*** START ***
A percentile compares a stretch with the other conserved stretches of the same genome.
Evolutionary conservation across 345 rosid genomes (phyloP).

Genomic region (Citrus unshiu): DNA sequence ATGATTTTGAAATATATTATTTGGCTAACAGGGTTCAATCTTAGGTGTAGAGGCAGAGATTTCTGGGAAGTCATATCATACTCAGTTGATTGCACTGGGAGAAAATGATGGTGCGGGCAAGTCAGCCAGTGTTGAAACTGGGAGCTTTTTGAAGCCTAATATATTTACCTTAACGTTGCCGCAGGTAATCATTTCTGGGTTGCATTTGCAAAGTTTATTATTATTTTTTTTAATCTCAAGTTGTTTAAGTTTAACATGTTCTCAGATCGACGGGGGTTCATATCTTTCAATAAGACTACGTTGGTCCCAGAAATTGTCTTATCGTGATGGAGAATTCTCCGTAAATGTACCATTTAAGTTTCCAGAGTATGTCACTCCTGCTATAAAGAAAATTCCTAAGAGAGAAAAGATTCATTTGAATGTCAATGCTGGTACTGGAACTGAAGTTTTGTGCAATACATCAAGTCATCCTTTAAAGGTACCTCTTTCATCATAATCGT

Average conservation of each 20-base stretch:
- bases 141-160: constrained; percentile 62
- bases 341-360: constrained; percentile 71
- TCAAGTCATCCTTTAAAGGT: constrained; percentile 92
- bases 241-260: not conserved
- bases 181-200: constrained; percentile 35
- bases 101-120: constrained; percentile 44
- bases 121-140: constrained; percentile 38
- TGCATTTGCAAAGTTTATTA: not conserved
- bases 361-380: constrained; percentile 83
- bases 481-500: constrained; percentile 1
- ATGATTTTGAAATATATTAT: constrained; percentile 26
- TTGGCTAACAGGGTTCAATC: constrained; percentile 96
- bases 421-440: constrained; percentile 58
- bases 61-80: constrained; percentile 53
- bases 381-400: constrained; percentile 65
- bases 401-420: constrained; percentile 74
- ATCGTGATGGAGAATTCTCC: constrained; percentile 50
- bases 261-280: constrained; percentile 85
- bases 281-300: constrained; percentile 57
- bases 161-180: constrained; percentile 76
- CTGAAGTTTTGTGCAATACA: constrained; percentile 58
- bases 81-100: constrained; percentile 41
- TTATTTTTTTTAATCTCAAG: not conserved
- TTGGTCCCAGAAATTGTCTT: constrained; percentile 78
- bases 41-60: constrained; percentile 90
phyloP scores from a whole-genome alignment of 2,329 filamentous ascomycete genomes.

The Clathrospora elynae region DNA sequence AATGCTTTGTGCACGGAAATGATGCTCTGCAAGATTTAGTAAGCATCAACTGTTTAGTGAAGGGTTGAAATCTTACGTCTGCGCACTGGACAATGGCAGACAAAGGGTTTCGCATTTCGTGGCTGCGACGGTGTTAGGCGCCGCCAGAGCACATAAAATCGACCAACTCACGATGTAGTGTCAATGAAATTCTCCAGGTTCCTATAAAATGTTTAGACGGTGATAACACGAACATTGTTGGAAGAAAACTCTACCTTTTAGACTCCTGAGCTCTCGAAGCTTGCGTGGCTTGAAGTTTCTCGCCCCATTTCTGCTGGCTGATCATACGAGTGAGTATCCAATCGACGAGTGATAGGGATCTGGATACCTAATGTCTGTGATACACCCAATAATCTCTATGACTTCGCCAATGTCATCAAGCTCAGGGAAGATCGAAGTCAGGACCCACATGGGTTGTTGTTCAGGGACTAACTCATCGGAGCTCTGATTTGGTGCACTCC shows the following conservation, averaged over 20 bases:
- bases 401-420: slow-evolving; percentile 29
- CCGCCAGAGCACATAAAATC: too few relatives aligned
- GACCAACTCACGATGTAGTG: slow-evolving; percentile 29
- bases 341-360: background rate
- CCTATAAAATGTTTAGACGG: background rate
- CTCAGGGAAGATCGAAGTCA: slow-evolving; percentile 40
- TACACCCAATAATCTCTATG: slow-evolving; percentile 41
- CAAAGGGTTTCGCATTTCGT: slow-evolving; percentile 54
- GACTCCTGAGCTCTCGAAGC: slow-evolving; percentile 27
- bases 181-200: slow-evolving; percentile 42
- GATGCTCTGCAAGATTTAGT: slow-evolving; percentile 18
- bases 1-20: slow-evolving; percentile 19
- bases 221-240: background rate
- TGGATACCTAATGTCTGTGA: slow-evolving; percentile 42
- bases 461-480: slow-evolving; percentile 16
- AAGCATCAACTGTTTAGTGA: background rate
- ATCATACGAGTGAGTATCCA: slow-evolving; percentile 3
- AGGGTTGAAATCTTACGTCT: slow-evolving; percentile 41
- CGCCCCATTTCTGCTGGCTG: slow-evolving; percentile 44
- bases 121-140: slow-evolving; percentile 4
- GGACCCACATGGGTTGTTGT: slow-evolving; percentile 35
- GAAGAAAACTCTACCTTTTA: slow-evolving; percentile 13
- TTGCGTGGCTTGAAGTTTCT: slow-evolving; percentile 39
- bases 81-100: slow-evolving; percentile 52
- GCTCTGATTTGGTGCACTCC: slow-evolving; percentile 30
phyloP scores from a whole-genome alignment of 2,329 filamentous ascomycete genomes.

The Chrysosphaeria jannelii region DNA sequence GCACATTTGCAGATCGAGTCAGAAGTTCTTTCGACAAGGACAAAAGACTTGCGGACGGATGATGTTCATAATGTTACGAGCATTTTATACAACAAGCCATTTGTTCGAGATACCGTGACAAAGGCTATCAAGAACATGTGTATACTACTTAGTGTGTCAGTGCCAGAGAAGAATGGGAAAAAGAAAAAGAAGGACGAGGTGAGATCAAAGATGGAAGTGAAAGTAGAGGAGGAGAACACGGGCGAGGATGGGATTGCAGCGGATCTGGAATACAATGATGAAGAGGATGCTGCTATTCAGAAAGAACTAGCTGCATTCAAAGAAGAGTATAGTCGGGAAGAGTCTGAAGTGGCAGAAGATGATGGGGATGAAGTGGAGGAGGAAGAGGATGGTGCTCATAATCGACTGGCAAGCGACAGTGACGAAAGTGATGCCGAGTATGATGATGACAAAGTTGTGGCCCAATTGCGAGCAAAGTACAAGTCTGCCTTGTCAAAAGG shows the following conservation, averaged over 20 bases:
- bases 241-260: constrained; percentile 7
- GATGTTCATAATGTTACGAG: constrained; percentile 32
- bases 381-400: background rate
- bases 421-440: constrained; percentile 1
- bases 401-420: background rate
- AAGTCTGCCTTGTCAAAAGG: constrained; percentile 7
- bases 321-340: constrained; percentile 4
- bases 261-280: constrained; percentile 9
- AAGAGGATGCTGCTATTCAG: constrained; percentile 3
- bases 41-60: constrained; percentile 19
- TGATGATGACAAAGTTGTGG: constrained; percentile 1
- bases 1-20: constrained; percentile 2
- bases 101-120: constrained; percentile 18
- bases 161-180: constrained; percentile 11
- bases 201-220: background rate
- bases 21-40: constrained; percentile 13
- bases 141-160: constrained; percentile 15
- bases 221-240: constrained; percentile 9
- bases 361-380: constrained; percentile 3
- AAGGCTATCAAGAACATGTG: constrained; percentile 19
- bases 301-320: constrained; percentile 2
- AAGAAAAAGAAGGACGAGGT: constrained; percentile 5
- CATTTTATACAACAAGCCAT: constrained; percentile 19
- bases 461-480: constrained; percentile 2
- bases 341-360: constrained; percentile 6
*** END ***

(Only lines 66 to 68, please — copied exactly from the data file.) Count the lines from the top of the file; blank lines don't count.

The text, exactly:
- bases 261-280: constrained; percentile 9
- AAGAGGATGCTGCTATTCAG: constrained; percentile 3
- bases 41-60: constrained; percentile 19